In nearly every E. coli outbreak-situation, secondary E. coli cases, or cases in which a person exposed directly to the source of the outbreak passes their infection to another person, occur. The method of transmission for these person-to-person cases of E. coli is fecal-oral, and is particularly common among infants and young children who have not yet developed hygienic practices conducive to stopping the spread of E. coli. Other person-to-person transmission of E. coli has been known to occur between infected individuals and their caregivers, and between infected food handlers and people who consume the food they prepare.
A person who has become infected with E. coli can shed bacteria in their stool for up to three weeks, and is infectious until E. coli can no longer be isolated from their stool. Proper hand washing reduces the risk of transmission from person-to-person, and is essential for anyone recovering from an E. coli infection, as well as for people caring for individuals with E. coli infection and those changing the diapers of infected children.
Occasionally, individuals with E. coli infection are asymptomatic, or do not display symptoms of E. coli infection. Person-to-person transmission within a family in which the primarily infected person is asymptomatic is well-documented. For example, in the Jack in the Box outbreak 501 E. coli cases were reported. Three hundred ninety-eight (78%) met the definition of a primary case, 48 (10%) were secondary cases, and 55 (11%) could not be classified as primary or secondary.*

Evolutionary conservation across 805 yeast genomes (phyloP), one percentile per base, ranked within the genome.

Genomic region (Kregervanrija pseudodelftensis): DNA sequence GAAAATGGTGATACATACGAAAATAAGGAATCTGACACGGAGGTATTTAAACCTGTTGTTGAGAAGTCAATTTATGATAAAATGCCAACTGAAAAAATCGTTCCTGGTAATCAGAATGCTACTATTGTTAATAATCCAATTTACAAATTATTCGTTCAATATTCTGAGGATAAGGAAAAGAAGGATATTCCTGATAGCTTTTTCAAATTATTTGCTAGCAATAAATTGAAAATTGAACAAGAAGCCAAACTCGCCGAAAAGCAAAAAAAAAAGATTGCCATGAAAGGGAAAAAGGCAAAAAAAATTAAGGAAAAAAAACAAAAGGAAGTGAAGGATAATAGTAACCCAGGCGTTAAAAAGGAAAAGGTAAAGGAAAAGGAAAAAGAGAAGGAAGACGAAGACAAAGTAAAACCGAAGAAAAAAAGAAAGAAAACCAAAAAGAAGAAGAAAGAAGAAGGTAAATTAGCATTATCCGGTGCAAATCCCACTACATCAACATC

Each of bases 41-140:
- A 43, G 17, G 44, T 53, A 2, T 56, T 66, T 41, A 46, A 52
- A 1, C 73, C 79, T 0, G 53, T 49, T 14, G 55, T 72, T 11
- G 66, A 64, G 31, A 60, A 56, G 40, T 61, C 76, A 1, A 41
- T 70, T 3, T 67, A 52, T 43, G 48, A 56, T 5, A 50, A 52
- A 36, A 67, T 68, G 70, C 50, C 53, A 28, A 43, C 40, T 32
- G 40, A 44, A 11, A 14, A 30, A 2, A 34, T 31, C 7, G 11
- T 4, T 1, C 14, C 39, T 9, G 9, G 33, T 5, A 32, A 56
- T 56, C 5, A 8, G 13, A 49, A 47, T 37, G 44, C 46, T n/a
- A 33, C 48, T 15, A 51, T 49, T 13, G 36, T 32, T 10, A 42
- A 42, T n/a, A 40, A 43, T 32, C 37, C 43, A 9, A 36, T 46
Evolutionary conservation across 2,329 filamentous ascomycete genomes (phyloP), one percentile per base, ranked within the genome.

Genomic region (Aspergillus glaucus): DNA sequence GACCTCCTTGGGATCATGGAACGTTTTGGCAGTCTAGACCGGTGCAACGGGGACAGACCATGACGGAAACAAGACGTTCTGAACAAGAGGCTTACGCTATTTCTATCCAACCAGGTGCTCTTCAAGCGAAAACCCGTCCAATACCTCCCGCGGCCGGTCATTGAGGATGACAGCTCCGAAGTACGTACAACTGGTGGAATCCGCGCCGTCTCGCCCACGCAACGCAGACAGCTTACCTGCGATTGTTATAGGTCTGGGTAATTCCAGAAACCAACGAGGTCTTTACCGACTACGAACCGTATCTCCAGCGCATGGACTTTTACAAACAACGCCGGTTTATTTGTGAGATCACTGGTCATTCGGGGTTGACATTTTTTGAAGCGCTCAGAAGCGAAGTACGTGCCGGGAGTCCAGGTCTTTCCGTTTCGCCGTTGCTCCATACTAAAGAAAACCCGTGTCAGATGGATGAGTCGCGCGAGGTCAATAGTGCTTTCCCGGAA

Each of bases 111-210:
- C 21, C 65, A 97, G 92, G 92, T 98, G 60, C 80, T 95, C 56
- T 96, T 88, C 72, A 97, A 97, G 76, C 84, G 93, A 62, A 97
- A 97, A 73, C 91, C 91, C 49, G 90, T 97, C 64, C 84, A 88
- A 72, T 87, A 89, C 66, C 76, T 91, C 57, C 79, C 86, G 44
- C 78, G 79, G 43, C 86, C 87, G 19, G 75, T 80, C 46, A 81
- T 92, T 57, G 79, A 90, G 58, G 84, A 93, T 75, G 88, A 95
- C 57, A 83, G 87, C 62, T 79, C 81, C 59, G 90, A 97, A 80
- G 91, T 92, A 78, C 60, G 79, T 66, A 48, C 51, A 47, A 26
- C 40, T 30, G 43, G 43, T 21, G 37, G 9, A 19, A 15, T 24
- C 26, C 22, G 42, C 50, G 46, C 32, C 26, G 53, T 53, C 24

In 1998, an E. coli O157:H7 outbreak was traced to ground beef served in a taco lunch at Finley Elementary School in Southeastern Washington State. The Washington Department of Health (WDOH) and Benton-Franklin Health District investigated the E. coli outbreak, and identified nine confirmed and two probable E. coli cases among students who attended Finley Elementary. Epidemiologists determined that a two-year-old child who did not attend the school had also become ill with the outbreak strain of E. coli O157:H7 through person-to-person contact with a sibling and other children who attended the school and had eaten the taco lunch. The two-year-old child developed hemolytic uremic syndrome (HUS), and was the most severely injured victim of the E. coli outbreak. See Finley Elementary School and Northern States Beef E. coliLawsuits and Litigation.
*B. Bell, A Multistate Outbreak of Escherichia coli O157:H7-Associated Bloody Diarrhea and Hemolytic Uremic Syndrome From Hamburgers: The Washington Experience, JAMA, 272/17, at 1351 (November 2, 1994).